Guest essay by Eric Worrall
The Washington Post thinks Americans don’t take Climate Change seriously enough. Opinion columnist Catherine Rampell thinks we should look to the example of how German teachers educate children about Climate Change.
Take Emmy-Noether-Schule, an 800-student secondary school in east Berlin I visited recently. Educators there consider climate change so pressing that they integrate it into just about every class you can think of (including, when the instructor is so inclined, Latin). About a quarter of the content in the 10th-grade English textbook, for example, is about threats to planet Earth. That means when kids learn to use the conditional mood in English, their grammar exercises rely on sentences like this: “If we don’t do something about global warming, more polar ice will start to melt.”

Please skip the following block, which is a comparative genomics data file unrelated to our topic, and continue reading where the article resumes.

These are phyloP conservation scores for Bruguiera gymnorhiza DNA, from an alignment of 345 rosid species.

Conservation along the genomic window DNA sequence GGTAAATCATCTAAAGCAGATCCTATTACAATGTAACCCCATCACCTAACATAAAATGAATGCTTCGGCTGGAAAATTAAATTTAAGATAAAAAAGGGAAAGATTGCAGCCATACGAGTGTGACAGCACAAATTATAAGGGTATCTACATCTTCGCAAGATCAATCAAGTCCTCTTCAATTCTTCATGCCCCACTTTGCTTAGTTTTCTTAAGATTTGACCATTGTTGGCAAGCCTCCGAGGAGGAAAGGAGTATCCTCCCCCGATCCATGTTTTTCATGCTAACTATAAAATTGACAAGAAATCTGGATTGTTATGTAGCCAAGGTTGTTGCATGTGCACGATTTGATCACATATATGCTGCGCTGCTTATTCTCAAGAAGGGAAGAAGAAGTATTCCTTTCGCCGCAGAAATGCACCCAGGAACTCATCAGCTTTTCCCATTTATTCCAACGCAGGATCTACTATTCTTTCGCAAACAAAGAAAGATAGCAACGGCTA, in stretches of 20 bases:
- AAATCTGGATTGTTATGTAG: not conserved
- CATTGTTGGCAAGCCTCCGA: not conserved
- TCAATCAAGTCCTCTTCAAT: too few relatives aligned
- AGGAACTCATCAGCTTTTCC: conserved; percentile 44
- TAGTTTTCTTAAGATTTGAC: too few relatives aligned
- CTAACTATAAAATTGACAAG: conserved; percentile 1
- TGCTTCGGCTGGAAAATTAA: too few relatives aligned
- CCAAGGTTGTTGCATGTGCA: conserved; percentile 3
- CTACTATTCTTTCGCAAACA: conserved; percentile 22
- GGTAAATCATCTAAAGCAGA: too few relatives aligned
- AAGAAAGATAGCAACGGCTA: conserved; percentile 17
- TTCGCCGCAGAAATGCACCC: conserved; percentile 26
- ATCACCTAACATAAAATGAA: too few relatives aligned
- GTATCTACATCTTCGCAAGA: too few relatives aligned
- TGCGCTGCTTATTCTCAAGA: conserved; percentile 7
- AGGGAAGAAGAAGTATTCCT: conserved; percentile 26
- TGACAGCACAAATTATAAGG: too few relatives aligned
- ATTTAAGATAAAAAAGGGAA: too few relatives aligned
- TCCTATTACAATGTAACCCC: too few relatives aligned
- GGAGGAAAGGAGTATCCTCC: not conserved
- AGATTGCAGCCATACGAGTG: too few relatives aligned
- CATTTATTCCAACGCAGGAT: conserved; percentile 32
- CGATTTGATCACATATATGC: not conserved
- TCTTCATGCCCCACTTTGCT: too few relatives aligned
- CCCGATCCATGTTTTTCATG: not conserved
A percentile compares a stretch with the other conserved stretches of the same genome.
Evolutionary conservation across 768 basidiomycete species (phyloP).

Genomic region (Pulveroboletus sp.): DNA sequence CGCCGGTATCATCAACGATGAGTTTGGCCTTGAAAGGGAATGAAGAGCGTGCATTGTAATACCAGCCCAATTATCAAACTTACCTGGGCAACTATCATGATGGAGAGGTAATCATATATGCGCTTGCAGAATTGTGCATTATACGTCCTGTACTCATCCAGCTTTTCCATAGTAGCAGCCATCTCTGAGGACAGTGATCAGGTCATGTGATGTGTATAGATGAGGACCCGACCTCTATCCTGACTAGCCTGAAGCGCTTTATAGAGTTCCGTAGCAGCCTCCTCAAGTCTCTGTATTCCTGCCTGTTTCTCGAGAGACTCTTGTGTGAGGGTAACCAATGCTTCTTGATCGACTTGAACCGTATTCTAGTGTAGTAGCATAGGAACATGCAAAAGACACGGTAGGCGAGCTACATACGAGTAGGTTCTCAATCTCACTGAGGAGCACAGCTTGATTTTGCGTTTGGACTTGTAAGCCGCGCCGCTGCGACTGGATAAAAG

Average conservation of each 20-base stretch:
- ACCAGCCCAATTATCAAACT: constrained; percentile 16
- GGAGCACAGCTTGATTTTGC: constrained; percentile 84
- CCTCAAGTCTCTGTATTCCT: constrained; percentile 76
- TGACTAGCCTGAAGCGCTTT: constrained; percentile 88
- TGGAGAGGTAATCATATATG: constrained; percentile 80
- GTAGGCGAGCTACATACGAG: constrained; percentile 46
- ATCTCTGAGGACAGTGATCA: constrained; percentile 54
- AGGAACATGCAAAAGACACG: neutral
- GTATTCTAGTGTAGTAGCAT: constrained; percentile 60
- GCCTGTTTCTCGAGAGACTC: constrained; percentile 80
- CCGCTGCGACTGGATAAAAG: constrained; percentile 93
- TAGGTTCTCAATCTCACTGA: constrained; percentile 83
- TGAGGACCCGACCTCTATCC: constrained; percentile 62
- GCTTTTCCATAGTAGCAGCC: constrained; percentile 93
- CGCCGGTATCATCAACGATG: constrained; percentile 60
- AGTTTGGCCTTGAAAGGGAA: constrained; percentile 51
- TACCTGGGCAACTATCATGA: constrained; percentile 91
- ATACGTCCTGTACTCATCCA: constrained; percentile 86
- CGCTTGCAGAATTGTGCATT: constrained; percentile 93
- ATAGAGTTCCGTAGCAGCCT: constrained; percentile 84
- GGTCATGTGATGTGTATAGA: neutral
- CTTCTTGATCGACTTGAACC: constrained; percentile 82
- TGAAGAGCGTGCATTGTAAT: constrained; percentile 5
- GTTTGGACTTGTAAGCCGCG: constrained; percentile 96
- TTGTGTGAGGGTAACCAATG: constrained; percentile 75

Likewise, in an 11th-grade geography class dedicated entirely to sustainability, students write poetry about klimawandel (climate change). My favorite couplet, from an ode by student Hannah Carsted: “The water level rises/ The fish are in a crisis.”
I guess we can all learn something from the German example.